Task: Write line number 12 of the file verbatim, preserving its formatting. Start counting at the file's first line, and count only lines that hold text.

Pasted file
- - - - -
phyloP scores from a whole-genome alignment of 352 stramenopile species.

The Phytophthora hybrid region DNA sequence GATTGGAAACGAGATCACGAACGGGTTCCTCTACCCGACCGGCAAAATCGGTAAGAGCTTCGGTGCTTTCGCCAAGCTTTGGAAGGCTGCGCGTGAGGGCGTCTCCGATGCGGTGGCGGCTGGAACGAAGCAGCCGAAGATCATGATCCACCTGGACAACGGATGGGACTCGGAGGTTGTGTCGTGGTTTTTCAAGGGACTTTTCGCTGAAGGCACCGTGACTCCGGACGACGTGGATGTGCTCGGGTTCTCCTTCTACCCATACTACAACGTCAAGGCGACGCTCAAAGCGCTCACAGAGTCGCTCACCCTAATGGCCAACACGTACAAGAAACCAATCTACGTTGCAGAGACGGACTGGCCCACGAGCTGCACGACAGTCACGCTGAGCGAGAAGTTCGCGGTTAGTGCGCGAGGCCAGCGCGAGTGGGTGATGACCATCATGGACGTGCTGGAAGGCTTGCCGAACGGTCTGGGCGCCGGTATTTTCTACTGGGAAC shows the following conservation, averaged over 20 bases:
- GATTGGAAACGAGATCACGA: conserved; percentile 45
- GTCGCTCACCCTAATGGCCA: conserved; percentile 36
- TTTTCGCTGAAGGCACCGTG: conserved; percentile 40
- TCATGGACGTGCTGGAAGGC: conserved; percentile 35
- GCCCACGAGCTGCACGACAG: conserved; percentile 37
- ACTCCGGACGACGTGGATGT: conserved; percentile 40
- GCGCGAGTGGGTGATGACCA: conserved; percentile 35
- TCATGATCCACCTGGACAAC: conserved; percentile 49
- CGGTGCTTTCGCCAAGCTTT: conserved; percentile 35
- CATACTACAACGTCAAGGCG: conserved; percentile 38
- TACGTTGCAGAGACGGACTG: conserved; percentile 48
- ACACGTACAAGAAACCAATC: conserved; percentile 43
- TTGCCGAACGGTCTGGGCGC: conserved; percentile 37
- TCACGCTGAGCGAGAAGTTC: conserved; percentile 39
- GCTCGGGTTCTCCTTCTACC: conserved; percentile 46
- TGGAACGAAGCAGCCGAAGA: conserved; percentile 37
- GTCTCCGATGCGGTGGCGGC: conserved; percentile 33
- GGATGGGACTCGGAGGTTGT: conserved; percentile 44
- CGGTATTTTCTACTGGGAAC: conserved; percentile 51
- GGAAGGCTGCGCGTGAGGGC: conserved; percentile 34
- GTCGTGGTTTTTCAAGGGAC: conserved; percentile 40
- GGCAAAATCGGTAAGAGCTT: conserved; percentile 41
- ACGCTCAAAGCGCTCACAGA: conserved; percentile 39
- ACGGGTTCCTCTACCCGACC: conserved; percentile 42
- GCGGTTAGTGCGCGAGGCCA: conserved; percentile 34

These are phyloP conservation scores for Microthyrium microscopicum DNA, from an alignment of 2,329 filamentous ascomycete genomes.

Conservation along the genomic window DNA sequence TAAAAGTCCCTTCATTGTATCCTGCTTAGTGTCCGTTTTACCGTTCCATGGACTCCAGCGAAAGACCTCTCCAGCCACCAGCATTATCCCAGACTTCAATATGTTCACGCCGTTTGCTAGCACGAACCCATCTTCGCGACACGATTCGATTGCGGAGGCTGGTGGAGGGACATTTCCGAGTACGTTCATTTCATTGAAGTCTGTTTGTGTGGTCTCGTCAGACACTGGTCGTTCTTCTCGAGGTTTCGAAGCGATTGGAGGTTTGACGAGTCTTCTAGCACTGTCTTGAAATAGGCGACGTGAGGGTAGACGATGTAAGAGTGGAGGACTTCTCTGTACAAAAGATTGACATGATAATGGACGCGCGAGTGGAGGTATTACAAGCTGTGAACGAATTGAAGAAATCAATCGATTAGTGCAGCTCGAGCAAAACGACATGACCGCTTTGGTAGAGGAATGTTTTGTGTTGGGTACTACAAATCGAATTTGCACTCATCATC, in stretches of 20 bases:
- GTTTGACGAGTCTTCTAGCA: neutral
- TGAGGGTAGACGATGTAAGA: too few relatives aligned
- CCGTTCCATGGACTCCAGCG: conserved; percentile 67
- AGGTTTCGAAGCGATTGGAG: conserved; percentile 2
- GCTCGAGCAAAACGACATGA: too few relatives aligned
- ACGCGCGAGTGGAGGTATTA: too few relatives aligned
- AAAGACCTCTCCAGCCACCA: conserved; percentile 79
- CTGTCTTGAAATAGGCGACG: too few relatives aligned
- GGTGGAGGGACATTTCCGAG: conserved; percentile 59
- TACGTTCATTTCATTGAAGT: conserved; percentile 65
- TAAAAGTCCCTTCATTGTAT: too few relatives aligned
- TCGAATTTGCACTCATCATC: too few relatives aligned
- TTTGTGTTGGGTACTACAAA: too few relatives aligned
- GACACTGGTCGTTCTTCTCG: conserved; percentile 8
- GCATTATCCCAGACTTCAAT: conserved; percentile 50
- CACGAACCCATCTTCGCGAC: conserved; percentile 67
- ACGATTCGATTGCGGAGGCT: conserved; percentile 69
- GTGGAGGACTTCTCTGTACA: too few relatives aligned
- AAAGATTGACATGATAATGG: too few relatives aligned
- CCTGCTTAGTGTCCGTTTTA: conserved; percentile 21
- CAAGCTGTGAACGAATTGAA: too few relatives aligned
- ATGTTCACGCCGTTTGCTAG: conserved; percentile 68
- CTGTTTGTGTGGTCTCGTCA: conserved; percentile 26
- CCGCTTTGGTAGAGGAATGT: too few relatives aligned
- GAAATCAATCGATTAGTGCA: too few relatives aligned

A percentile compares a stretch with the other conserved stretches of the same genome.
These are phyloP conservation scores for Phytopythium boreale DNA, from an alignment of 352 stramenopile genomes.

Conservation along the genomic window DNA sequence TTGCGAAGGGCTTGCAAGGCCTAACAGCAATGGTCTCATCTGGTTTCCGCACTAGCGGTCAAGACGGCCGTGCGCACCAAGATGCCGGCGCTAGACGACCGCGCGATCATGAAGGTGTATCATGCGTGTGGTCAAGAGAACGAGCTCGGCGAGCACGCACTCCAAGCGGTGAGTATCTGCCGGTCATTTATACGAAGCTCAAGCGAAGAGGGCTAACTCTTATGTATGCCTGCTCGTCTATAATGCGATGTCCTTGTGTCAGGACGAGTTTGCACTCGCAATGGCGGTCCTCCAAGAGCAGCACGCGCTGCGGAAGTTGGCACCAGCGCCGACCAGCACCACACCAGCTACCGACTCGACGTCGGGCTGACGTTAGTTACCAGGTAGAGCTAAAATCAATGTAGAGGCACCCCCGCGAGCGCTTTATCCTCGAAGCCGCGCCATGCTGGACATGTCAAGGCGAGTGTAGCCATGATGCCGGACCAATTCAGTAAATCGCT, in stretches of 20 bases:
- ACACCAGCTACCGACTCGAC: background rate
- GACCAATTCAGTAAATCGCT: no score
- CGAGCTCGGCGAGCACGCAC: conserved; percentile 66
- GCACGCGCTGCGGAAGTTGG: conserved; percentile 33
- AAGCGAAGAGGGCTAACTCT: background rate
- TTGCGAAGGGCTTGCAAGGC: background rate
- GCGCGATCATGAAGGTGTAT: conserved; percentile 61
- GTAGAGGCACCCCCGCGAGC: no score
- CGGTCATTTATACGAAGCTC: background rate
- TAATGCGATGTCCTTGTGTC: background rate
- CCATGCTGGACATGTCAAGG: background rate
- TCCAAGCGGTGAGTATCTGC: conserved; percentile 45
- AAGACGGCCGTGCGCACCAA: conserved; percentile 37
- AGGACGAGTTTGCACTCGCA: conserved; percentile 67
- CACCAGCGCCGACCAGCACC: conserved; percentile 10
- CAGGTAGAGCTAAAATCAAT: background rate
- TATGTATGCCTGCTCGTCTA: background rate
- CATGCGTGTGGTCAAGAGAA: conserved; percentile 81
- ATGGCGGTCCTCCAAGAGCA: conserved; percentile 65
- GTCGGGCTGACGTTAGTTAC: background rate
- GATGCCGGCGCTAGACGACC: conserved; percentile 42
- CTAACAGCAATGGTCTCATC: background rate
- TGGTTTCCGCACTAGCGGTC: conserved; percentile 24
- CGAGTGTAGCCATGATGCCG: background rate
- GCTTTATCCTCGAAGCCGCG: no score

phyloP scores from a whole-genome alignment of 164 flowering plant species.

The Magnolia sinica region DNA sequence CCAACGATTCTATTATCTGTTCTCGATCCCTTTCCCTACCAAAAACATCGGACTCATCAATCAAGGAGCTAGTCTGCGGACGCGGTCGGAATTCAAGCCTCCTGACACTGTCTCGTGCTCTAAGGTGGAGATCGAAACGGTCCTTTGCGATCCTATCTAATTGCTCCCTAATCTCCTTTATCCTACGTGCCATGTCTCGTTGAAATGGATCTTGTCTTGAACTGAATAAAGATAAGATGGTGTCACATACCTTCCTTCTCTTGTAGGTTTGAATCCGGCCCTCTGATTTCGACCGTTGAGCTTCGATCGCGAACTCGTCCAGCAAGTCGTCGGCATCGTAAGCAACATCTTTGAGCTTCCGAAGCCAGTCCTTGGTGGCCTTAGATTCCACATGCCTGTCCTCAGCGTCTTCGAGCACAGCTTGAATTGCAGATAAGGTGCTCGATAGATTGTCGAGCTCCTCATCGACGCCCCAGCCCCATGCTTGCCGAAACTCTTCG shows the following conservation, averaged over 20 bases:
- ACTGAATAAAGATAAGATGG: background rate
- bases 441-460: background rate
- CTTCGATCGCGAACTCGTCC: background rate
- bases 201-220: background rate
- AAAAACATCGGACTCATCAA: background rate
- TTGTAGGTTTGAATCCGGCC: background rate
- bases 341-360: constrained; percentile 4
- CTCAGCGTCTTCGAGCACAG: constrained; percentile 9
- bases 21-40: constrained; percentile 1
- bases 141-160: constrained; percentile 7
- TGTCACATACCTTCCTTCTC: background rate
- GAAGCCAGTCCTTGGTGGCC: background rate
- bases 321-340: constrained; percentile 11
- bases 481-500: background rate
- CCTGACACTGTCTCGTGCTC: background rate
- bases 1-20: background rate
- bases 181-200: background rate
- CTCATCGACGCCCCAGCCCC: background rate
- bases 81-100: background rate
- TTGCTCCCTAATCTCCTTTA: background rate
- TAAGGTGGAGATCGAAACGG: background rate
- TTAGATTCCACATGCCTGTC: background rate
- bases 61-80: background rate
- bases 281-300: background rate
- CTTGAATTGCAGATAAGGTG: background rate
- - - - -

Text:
- CATACTACAACGTCAAGGCG: conserved; percentile 38